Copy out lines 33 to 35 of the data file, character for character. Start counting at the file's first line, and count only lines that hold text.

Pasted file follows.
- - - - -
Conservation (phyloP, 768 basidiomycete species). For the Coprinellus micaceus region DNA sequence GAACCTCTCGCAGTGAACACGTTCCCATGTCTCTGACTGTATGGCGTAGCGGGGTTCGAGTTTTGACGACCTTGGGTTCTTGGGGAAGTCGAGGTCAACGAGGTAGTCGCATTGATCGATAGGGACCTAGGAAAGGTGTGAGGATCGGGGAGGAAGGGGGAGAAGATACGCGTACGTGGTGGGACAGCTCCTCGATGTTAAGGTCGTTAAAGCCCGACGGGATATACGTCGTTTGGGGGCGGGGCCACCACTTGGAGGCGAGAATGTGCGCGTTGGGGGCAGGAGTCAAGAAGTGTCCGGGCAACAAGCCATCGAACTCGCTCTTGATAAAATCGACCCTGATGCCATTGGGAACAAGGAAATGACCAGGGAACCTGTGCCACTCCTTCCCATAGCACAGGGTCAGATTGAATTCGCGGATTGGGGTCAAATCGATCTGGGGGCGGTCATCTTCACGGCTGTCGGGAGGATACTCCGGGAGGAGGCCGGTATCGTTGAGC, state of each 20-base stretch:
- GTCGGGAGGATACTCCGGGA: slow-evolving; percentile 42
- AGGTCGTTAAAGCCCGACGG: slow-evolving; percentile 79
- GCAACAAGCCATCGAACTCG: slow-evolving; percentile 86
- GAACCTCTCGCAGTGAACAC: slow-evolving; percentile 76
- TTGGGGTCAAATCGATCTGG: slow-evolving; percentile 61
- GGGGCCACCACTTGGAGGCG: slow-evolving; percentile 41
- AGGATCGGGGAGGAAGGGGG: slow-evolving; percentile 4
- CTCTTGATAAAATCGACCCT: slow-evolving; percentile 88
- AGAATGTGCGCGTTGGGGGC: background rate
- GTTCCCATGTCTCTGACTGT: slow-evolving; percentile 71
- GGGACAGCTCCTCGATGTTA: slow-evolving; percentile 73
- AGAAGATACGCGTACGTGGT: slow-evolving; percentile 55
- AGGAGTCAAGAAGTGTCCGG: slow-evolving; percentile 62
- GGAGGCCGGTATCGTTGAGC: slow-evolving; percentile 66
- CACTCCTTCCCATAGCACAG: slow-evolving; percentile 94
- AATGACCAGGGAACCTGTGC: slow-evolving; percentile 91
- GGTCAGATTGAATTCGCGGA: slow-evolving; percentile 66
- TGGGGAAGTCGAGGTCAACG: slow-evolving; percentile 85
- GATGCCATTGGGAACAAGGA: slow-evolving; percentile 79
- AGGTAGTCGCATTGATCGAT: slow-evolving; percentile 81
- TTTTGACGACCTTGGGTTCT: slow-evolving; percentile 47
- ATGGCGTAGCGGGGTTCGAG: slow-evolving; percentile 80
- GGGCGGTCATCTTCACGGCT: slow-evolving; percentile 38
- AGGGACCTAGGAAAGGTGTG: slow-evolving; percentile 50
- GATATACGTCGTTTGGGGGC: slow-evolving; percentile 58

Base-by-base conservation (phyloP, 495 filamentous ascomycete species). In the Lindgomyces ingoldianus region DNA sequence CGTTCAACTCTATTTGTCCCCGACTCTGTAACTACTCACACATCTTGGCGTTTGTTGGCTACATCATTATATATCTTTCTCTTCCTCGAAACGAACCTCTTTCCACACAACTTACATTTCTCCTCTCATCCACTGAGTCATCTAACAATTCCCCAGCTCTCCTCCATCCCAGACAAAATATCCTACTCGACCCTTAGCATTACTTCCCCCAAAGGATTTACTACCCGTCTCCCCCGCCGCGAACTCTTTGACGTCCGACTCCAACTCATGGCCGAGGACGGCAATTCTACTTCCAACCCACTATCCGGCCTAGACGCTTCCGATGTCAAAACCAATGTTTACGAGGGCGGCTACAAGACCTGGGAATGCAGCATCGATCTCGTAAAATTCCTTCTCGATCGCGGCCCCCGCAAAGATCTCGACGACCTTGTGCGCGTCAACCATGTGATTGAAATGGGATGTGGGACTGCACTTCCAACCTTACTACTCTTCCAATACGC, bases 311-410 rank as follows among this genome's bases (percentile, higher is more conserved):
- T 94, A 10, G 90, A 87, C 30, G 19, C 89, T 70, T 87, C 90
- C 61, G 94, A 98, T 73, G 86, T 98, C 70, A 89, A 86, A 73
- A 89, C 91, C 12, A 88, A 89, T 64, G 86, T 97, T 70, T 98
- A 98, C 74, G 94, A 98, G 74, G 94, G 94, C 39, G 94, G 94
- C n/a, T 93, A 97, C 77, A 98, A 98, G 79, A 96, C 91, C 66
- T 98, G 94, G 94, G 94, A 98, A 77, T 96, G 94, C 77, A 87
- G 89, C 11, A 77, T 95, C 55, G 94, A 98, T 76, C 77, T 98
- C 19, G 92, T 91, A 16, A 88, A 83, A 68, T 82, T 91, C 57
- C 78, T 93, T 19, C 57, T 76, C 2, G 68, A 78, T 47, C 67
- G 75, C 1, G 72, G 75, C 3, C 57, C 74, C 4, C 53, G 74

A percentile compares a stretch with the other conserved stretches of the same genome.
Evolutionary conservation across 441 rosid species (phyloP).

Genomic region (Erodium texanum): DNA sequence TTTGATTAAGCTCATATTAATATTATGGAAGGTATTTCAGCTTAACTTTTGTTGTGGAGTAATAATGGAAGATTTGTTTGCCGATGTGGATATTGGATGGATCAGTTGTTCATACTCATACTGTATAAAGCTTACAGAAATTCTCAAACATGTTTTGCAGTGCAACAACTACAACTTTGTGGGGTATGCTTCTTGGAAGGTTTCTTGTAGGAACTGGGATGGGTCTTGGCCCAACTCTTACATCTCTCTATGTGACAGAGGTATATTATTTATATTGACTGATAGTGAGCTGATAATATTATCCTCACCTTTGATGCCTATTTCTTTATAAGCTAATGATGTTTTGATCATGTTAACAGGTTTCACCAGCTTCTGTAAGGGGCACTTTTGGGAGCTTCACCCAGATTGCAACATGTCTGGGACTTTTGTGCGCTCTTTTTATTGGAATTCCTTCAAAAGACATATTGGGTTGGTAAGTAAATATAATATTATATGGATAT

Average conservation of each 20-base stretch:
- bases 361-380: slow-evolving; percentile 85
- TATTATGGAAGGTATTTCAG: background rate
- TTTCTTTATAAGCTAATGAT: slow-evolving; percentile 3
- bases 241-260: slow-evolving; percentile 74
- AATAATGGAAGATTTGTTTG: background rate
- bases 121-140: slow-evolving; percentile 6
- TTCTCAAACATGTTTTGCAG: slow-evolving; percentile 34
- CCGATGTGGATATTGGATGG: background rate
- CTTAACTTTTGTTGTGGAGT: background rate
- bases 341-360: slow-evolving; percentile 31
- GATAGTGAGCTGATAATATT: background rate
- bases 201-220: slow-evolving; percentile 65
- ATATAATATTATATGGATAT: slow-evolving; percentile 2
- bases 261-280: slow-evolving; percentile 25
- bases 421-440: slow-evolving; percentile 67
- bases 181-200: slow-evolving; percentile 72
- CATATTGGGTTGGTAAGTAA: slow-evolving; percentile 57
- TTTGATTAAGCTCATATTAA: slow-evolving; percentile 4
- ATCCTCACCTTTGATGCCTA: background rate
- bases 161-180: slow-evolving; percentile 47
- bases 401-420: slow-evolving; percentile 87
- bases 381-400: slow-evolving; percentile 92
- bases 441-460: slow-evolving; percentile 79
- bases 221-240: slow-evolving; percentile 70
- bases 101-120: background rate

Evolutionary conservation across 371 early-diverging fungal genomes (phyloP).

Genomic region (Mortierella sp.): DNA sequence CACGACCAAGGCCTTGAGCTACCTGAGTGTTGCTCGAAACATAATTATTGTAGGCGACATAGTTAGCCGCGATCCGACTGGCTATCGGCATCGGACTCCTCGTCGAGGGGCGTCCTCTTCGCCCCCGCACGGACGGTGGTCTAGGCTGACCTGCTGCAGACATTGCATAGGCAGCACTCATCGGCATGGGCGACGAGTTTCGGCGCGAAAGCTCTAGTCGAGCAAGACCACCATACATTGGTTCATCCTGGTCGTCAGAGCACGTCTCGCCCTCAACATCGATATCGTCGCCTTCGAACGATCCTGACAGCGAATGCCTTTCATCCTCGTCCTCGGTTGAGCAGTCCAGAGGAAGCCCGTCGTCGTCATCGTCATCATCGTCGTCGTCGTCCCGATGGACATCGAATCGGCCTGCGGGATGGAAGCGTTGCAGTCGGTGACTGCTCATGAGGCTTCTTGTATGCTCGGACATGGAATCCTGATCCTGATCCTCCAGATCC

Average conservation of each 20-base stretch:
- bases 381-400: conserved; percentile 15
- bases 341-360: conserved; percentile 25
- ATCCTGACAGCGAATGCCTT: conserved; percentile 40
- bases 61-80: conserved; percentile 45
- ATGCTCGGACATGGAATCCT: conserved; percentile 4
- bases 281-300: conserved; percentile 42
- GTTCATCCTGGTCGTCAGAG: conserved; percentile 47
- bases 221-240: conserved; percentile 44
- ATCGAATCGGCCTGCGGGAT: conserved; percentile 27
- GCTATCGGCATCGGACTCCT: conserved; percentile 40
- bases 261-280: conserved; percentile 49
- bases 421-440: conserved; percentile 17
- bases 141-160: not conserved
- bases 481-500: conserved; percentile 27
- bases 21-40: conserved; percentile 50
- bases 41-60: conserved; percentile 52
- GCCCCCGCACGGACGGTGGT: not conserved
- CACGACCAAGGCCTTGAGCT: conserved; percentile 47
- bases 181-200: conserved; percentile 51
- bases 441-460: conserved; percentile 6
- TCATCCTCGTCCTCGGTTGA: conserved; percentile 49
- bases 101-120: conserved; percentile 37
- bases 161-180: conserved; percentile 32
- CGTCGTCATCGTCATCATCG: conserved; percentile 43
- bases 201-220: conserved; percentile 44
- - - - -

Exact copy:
- T 98, G 94, G 94, G 94, A 98, A 77, T 96, G 94, C 77, A 87
- G 89, C 11, A 77, T 95, C 55, G 94, A 98, T 76, C 77, T 98
- C 19, G 92, T 91, A 16, A 88, A 83, A 68, T 82, T 91, C 57